The elephants ear grew very very large, at least 3 ft long leaves. Here is the bulb located at the base of the trunk shown below when I dug it up. I call it a trunk as I type here but technically base of the stems, but it looked like a trunk because that elephant ear grew very lush this year. I just adored it.

Now, I will store this bulb to reuse next season. All the steps, tools, process, and products used to store my tropical plants were covered in my “Overwintering Tropical” plants workshop earlier this month. We had lots of fun as you can tell from our smiles in the above workshop photo where we are holding leaves of one of my red banana plants (Ensete). We covered everything you need to know and enjoyed a sunny day following a morning frost.

And I have to be honest, I was getting tired of storing bulbs, rhizomes, tubers – you name it – I had a lot of plants this year. Here’s a photo of the stack of boxes I was about to hand-truck to my unheated basement for the babies put to rest for the winter. The only good news was the weather was cooperating – it was nice and sunny almost every day – so I wasn’t working with cold hands as in years past. We had a frost on the same day I held my “Overwintering” workshop – which was perfect timing. But about 3 days later, we had a day in the 80’s – when I snuck out to go to the beach! Why not?!

Next on Container Crazy CT’s workshop list is my first ever Growing Nutritious Soil Sprouts workshop – We decided to add a week night workshop by request – so it looks like this one is underway with a few sign-up’s. I can’t wait to show this process – to grow sprouts all year round, starting now in the fall – is a great way to have fresh sprouts which are oh so healthy on your salads, on appetizers, in soups – all perfect for upcoming Thanksgiving meals, or for those moments when you want a nice warm soup on a cold winter day. I could go on and on about these sprouts but I will save that for the attendees of this workshop in November. See my http://www.WORKSHOPSCT.com site for all the details.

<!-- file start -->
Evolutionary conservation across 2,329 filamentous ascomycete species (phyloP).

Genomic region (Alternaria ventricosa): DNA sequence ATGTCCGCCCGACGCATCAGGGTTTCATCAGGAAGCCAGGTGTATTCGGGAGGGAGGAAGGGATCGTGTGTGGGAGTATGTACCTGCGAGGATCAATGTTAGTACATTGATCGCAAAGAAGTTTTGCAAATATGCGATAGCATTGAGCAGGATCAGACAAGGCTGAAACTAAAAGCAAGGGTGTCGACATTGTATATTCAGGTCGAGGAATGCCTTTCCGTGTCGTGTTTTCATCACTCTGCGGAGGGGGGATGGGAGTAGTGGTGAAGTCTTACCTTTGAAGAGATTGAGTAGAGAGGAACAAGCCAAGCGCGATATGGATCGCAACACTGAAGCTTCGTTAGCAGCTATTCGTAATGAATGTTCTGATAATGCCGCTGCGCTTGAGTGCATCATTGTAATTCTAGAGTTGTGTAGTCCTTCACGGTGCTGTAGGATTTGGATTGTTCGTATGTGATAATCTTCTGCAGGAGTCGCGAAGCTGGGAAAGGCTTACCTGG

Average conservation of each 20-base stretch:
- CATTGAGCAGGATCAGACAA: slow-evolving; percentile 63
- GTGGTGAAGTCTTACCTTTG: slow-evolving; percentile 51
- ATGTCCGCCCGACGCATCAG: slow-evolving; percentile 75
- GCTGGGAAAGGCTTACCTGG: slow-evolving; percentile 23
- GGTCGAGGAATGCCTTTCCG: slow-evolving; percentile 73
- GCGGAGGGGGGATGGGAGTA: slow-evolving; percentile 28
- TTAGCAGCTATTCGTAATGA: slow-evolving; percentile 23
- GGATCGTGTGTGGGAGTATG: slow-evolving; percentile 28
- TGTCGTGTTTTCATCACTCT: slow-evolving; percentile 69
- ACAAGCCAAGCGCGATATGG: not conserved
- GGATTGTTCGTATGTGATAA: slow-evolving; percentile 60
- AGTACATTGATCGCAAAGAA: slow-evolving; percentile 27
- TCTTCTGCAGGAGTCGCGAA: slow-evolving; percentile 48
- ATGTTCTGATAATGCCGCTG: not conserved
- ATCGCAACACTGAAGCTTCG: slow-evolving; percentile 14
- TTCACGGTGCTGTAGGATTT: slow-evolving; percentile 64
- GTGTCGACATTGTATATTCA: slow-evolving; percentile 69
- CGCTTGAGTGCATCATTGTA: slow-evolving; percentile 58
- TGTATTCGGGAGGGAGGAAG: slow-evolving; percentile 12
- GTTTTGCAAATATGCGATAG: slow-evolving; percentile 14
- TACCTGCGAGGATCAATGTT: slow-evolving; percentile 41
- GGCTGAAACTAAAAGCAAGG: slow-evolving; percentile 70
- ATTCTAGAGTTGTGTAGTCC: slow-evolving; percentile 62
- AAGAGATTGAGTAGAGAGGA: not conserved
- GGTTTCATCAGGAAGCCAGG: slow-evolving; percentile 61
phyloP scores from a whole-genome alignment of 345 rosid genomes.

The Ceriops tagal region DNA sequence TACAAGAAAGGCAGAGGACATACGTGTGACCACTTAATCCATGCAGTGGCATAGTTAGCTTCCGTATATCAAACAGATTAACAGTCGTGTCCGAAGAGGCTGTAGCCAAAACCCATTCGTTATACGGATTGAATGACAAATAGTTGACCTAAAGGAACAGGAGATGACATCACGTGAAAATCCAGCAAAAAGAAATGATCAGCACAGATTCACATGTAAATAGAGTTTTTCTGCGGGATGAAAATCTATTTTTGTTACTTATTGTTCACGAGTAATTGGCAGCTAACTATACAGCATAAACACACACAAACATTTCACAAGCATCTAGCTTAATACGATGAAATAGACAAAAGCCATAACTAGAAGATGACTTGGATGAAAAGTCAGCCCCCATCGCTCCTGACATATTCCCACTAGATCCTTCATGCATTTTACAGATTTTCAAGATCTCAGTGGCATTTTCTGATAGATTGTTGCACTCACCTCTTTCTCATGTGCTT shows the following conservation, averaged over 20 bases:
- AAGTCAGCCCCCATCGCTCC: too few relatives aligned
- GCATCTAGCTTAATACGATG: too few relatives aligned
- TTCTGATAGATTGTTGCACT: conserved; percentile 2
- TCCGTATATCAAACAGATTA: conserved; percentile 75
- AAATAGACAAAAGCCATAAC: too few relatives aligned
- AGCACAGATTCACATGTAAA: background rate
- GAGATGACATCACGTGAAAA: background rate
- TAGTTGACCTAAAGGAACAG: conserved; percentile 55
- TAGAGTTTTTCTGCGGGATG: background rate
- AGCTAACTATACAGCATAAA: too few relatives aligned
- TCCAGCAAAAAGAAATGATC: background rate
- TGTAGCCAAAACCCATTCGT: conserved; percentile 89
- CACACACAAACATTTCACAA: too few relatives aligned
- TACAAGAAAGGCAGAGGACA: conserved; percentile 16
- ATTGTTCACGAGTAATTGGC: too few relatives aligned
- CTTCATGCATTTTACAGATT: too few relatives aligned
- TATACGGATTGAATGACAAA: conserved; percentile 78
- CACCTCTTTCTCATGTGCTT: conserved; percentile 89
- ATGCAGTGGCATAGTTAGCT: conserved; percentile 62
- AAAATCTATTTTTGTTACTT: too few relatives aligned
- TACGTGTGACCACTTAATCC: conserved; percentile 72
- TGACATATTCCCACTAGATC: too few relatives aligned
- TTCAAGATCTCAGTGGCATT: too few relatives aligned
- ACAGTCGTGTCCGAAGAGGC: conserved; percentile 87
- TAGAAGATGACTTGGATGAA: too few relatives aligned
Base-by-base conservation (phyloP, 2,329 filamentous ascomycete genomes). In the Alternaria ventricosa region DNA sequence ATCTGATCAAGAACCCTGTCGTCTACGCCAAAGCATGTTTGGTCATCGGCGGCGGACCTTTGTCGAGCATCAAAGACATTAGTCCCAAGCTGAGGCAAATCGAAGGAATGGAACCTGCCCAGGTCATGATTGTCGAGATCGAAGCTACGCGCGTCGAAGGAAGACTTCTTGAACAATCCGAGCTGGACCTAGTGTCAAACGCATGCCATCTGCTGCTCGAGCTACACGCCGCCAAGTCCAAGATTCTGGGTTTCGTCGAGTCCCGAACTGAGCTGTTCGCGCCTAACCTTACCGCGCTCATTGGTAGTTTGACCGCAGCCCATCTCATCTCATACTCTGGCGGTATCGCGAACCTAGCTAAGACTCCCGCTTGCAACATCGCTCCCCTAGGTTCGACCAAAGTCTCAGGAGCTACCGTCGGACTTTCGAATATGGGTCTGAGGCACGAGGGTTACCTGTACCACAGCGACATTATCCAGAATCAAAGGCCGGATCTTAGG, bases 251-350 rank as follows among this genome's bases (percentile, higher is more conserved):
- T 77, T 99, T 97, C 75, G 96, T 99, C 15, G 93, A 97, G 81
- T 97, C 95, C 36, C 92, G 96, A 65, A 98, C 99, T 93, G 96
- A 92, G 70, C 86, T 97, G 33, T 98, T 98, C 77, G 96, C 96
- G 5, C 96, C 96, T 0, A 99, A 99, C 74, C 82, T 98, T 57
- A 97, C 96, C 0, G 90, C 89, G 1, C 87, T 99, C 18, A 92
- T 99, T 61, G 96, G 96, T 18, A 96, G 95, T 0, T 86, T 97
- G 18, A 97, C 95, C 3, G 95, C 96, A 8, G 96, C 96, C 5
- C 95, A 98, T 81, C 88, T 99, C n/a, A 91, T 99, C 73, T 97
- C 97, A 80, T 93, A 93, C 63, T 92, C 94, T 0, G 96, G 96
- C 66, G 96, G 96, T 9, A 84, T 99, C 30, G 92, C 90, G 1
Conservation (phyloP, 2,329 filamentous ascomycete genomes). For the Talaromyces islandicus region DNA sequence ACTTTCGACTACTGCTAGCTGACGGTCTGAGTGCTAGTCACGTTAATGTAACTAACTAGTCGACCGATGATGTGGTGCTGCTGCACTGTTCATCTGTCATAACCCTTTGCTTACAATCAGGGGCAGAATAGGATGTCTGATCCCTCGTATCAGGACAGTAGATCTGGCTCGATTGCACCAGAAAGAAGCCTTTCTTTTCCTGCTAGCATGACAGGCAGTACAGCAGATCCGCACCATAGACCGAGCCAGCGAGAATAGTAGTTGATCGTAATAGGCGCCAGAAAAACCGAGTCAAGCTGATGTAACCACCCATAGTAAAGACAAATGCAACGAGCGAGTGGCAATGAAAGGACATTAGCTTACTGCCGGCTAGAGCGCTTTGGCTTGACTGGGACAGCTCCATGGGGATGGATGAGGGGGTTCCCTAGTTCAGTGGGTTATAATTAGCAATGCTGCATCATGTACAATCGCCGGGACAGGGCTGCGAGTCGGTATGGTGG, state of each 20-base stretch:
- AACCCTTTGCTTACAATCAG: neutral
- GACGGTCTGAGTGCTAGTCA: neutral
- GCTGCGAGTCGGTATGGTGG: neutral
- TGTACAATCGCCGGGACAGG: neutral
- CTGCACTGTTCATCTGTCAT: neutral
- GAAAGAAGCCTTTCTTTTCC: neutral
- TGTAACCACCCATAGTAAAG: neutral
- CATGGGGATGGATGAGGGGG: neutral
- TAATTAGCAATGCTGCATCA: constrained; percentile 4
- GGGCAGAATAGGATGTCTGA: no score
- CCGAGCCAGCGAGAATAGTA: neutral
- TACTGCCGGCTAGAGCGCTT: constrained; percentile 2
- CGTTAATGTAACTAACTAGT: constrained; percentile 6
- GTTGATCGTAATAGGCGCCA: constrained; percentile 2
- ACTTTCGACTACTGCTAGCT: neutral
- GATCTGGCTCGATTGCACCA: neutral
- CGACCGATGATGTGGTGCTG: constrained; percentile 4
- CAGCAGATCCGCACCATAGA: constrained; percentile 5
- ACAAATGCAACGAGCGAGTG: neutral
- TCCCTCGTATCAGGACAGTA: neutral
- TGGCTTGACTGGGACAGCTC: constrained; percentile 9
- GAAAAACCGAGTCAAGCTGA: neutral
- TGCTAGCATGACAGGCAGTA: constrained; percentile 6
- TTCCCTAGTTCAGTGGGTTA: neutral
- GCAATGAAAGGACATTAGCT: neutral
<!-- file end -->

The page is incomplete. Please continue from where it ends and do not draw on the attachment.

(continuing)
But as busy as I’ve been the past few weeks, I still take the time to go have some fall fun – stopping by Strong Family Farm in Vernon, CT to see their scarecrow competition – it was a PERFECT day – and they did such a wonderful job. I have to enter next year – my brain is already brewing with a scary container garden scarecrow.

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#scarecrows #autumn #farms #halloween

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And to cap off this quick post – I have to share the photo of my beautyberry shrubs (Callicarpa dichotoma ‘Early Amethyst’). I post a picture every year around this time – these purple berries can not be beat. They are so pretty right now. I planted three of these shrubs many years ago – and I remember I followed the spacing instructions exactly, but they can be maintained easily with a good pruning every season. They are deciduous, cane-like shrubs. The branches tend to arch and the color of the leaves is a bright light green color. The purple berries are clustered and they reach their beauty in October. In winter, the leaves will drop off but the berries do hang on a long time. Seeing them makes me consider if my May 2017 workshop should entail beautiful shrubs such as this one.